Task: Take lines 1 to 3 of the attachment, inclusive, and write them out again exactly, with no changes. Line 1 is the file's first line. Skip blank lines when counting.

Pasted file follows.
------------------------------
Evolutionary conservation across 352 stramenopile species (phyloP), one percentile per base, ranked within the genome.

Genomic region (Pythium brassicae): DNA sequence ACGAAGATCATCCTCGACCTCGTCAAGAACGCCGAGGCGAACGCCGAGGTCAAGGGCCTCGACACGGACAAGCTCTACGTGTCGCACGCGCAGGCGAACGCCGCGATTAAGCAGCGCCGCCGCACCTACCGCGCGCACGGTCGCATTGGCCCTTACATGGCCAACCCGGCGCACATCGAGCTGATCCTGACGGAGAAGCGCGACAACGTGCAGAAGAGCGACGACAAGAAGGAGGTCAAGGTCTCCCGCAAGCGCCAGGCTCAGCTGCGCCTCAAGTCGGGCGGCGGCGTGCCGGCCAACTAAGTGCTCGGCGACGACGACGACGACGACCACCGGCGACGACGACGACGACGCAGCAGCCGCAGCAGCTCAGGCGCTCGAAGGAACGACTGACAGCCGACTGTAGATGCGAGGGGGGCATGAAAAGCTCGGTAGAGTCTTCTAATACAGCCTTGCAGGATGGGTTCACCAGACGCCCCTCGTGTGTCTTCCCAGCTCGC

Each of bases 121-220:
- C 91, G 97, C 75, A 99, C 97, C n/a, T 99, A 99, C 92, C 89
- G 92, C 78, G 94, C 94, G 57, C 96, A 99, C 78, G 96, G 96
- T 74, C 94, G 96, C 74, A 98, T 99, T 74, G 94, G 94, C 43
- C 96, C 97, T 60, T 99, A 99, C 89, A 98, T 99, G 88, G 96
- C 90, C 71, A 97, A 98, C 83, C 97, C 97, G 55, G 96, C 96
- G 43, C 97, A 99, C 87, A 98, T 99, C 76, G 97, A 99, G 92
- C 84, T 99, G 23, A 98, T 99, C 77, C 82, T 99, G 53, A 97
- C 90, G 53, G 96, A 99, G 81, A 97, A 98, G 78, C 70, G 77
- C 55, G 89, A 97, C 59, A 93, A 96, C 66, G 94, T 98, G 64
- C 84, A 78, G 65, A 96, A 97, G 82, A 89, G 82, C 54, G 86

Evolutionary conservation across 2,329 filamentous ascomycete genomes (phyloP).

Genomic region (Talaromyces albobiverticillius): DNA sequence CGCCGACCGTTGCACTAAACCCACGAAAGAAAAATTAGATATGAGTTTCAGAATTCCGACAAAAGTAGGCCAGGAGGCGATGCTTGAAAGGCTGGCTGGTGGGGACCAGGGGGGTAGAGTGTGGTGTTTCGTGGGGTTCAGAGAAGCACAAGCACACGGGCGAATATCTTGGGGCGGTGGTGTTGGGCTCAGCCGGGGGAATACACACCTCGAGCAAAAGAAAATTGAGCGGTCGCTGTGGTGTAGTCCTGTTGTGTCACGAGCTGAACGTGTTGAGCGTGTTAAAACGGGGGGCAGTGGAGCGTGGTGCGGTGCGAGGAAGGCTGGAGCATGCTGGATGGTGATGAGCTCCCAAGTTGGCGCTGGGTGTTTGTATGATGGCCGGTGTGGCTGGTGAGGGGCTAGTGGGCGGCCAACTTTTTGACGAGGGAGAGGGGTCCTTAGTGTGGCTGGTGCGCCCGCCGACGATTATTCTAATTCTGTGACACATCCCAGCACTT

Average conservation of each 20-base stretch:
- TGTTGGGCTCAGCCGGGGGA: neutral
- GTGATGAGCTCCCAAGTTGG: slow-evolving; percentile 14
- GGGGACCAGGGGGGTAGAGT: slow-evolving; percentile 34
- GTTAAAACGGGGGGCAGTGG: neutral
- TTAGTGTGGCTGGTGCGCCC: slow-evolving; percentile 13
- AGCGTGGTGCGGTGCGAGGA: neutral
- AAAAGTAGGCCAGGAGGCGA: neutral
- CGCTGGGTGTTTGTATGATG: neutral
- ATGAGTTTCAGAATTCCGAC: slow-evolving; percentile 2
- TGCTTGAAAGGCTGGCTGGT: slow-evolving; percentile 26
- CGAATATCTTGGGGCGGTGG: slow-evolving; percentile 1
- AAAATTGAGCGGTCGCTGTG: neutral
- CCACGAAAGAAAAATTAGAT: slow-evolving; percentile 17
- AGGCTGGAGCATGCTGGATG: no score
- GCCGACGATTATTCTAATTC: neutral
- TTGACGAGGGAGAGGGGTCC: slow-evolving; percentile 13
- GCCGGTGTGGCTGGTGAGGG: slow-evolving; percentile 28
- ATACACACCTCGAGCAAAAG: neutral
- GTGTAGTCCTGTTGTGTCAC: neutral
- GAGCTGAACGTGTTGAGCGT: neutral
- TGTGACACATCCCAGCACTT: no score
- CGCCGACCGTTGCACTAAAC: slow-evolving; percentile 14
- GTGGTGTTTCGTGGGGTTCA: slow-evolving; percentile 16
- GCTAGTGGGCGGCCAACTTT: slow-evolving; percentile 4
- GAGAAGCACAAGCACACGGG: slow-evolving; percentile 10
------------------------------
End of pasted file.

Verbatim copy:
Evolutionary conservation across 352 stramenopile species (phyloP), one percentile per base, ranked within the genome.

Genomic region (Pythium brassicae): DNA sequence ACGAAGATCATCCTCGACCTCGTCAAGAACGCCGAGGCGAACGCCGAGGTCAAGGGCCTCGACACGGACAAGCTCTACGTGTCGCACGCGCAGGCGAACGCCGCGATTAAGCAGCGCCGCCGCACCTACCGCGCGCACGGTCGCATTGGCCCTTACATGGCCAACCCGGCGCACATCGAGCTGATCCTGACGGAGAAGCGCGACAACGTGCAGAAGAGCGACGACAAGAAGGAGGTCAAGGTCTCCCGCAAGCGCCAGGCTCAGCTGCGCCTCAAGTCGGGCGGCGGCGTGCCGGCCAACTAAGTGCTCGGCGACGACGACGACGACGACCACCGGCGACGACGACGACGACGCAGCAGCCGCAGCAGCTCAGGCGCTCGAAGGAACGACTGACAGCCGACTGTAGATGCGAGGGGGGCATGAAAAGCTCGGTAGAGTCTTCTAATACAGCCTTGCAGGATGGGTTCACCAGACGCCCCTCGTGTGTCTTCCCAGCTCGC

Each of bases 121-220: